What is paroxysmal supraventricular tachycardia?
Episodes of faster-than-normal heart rate
characterize paroxysmal supraventricular tachycardia (PSVT). PSVT is a fairly
common type of abnormal heart rate. It can occur at any age and in people who
don’t have other heart conditions.
The heart’s sinus node typically sends
electrical signals to tell the heart muscle when to contract. In PSVT, an
abnormal electrical pathway causes the heart to beat faster than normal.
Episodes of rapid heart rate can last from a few minutes to several hours. A
person with PSVT can have a heart rate as high as 250 beats per minute (bpm). A
normal rate is between 60 and 100 bpm.
PSVT can cause uncomfortable symptoms, but
it’s not usually life-threatening. Most people don’t need long-term treatment
for PSVT. There are medications and procedures that may be necessary in some
cases, especially where PSVT interferes with heart function.
“paroxysmal” means that it only happens from time to time.
What are the risk
factors for paroxysmal supraventricular tachycardia?
PSVT affects about 1 in every 2,500 children.
It is the most frequent abnormal heart rhythm in newborns and infants. Wolff-Parkinson-White syndrome (WPW) is the most common type of PSVT in children and infants.
PSVT is more common in adults under age 65.
Adults over age 65 are more likely to have atrial fibrillation (AFib).
In a normal heart, the sinus node directs
electrical signals through a specific pathway. This regulates the frequency of
your heartbeats. An extra pathway, often present in supraventricular
tachycardia, can lead to the abnormally fast heartbeat of PSVT.
There are certain medications that make PSVT
more likely. For example, when taken in large doses, the heart medication
digitalis (digoxin) can lead to episodes of PSVT. The following actions can also increase your
risk of having an episode of PSVT:
- using illegal
- taking certain
allergy and cough medications
What are the symptoms
of paroxysmal supraventricular tachycardia?
The symptoms of PSVT resemble the symptoms of
an anxiety attack and can include:
In more serious cases, PSVT can cause
dizziness and even fainting due to poor blood flow to the brain.
Sometimes, a person experiencing symptoms of
PSVT may confuse the condition with a heart attack. This is especially true if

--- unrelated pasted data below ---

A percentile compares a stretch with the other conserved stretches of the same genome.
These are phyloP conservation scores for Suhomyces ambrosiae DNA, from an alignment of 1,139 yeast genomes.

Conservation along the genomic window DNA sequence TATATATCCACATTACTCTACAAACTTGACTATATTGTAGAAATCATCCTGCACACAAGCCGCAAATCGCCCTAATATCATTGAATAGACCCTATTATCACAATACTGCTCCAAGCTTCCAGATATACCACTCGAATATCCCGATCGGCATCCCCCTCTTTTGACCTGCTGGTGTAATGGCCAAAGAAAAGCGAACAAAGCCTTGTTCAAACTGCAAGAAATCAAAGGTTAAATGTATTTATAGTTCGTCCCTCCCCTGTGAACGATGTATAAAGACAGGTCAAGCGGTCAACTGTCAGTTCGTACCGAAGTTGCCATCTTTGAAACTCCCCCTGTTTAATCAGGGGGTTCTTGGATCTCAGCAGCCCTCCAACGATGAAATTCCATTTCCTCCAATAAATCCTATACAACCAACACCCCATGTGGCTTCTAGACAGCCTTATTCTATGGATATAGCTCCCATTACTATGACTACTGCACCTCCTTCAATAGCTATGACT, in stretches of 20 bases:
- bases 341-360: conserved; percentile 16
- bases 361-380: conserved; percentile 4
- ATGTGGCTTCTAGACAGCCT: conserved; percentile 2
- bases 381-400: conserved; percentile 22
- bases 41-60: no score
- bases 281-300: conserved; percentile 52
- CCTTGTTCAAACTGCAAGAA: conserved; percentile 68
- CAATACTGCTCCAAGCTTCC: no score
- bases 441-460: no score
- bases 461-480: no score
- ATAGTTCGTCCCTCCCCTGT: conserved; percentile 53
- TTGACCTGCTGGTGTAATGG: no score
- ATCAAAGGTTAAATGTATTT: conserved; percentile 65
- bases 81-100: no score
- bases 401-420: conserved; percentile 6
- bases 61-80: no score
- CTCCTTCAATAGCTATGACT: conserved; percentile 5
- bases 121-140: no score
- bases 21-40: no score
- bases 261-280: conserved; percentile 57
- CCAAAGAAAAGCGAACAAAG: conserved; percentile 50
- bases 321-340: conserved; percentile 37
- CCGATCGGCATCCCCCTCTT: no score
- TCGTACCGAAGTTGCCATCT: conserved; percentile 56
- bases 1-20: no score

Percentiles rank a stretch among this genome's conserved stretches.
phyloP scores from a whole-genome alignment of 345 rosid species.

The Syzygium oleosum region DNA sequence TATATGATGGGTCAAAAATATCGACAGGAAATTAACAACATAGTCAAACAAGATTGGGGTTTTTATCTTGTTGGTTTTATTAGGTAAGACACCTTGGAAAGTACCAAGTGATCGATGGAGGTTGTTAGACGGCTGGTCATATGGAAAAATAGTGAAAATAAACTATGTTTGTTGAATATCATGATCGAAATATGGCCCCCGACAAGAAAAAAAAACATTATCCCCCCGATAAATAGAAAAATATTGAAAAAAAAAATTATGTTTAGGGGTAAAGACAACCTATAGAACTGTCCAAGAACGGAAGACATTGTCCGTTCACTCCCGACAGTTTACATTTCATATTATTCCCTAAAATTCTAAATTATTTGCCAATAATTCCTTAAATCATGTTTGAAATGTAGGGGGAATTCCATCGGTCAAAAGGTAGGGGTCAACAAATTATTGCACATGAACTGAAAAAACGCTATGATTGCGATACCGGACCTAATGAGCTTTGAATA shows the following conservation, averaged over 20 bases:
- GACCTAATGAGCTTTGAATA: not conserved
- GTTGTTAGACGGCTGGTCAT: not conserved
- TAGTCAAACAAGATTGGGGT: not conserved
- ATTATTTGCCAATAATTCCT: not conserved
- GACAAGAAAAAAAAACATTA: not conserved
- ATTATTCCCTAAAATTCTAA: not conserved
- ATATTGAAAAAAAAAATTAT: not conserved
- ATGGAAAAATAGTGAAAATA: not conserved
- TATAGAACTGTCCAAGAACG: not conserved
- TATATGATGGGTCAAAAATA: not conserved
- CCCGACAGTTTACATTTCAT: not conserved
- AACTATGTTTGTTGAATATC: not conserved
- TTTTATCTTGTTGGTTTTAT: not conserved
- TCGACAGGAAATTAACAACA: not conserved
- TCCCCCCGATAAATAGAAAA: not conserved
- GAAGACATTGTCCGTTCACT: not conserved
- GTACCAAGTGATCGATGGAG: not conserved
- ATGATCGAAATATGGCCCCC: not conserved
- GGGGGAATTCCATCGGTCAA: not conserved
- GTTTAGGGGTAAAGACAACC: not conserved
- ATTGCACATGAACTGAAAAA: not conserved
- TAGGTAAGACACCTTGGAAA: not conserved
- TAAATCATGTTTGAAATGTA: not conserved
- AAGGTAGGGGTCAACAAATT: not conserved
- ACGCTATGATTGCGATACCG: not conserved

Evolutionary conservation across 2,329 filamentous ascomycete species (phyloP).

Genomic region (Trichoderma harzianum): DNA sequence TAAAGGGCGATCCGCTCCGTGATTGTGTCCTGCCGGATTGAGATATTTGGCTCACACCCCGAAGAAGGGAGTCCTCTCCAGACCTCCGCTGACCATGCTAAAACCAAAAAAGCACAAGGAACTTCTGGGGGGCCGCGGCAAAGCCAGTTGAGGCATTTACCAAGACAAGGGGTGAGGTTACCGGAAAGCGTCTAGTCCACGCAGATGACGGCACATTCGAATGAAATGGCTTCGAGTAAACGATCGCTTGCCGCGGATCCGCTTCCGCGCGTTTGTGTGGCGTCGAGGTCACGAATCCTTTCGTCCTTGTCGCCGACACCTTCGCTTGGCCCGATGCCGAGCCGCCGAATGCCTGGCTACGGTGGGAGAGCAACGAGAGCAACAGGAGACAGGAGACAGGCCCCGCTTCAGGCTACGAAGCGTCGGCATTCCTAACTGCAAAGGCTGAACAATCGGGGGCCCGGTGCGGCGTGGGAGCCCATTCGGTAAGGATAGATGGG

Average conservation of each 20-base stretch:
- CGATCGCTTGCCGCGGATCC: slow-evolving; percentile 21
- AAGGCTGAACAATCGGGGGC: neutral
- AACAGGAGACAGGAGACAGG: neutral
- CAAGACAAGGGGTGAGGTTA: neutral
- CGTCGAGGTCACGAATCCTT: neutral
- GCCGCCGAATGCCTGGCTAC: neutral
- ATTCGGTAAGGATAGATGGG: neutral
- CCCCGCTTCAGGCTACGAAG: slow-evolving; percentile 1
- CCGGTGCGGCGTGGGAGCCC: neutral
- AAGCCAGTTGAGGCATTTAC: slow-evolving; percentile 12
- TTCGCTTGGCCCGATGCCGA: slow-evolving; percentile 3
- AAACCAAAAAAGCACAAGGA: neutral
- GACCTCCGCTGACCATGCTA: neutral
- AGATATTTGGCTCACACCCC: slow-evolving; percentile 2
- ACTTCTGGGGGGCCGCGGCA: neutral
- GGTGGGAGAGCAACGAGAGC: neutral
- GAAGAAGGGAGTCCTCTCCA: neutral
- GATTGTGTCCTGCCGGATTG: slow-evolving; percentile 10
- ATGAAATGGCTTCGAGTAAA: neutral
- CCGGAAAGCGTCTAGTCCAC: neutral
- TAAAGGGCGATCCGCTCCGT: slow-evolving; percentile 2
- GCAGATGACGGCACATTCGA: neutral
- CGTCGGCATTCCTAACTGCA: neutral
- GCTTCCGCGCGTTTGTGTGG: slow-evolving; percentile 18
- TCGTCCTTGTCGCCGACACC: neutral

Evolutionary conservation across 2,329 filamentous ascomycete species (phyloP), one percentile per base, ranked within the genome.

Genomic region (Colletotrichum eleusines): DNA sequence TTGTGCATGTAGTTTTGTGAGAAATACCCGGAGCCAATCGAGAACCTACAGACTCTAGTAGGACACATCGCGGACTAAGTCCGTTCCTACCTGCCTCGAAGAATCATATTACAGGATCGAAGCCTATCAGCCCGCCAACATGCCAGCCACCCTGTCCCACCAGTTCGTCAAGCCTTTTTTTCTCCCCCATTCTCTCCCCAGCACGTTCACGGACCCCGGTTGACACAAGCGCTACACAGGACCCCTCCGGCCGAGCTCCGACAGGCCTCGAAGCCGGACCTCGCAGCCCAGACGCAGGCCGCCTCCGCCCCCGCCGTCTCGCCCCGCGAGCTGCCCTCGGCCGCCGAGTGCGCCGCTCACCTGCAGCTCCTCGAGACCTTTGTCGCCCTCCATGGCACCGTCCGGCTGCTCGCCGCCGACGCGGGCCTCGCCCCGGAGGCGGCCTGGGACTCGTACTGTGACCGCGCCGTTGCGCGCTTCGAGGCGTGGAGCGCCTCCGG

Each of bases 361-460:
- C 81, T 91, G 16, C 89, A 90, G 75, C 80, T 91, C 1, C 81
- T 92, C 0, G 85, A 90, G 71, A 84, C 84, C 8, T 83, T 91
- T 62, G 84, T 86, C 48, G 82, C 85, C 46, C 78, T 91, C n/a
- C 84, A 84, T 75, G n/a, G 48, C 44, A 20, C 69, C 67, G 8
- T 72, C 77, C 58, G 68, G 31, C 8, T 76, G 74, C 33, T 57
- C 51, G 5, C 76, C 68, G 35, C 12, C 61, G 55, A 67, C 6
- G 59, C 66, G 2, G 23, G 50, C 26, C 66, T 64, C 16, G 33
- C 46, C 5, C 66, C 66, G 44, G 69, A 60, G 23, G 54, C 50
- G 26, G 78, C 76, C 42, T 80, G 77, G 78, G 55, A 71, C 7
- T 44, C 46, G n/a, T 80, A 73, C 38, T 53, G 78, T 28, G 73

it’s their first PSVT episode. If your chest pain is severe you should always go
to the emergency room for testing.
How is paroxysmal
supraventricular tachycardia diagnosed?
If you have an episode of fast heartbeats
during an examination, your doctor will be able to measure your heart rate. If
it’s very high, they may suspect PSVT.
To diagnose PSVT, your doctor will order an electrocardiogram (EKG). This is an
electrical tracing of the heart. It can help determine which type of rhythm
problem is causing your fast heart rate. PSVT is only one of many causes of abnormally
fast heartbeats. Your doctor will also likely order an echocardiogram, or ultrasound of the heart, to evaluate the size, movement, and
structure of your heart.
If you have an abnormal heart rhythm or rate,
your doctor may refer you to a specialist who is an expert in electrical
problems of the heart. They are known as electrophysiologists or EP
cardiologists. They may perform an electrophysiology study (EPS). This
will involve threading wires through a vein in your groin and up into your
heart. This will allow your doctor to evaluate your heart’s rhythm by checking
the electrical pathways of your heart.
Your doctor may also monitor your heart rate
over a period of time. In this case, you may wear a Holter monitor for 24 hours
or longer. During that time, you’ll have sensors attached to your chest and
will wear a small device that records your heart rate. Your doctor will assess
the recordings to determine if you have PSVT or some other type of abnormal
How is paroxysmal
supraventricular tachycardia treated?
You might not need treatment if your symptoms
are minimal or if you only have episodes of rapid heart rate occasionally.
Treatment may be necessary if you have an underlying condition causing the PSVT
or more severe symptoms like heart failure or passing out.
If you have a rapid heart rate but your symptoms
aren’t severe, your doctor can show you techniques to return your heart rate to
normal. It’s called the Valsalva maneuver. It
involves closing your mouth and pinching your nose while trying to exhale and
straining as if you were trying to have a bowel movement. You should do this
while sitting and bending your body forward.
You can perform this maneuver at home. It may
work up to 50 percent of the time. You can also try coughing while sitting and
bending forward. Splashing ice water on your face is another technique to help lower
your heart rate.
Treatments for PSVT include medications, such
as or flecainide or propafenone, to help regulate your
heartbeat. A procedure called radiofrequency catheter ablation is a
common way to correct PSVT permanently. It’s performed in the same way as an
EPS. It allows your doctor to use electrodes to disable the electrical pathway
that’s causing the PSVT.
If your PSVT doesn’t respond to other
treatments, your doctor may surgically implant a pacemaker into your chest to regulate your heart rate.
What is the outlook
for paroxysmal supraventricular tachycardia?
PSVT is not life-threatening. However, if you
have an underlying heart condition, PSVT could increase your risk of congestive
heart failure, angina, or other abnormal rhythms. Remember that your outlook
depends on your overall health and available treatment options.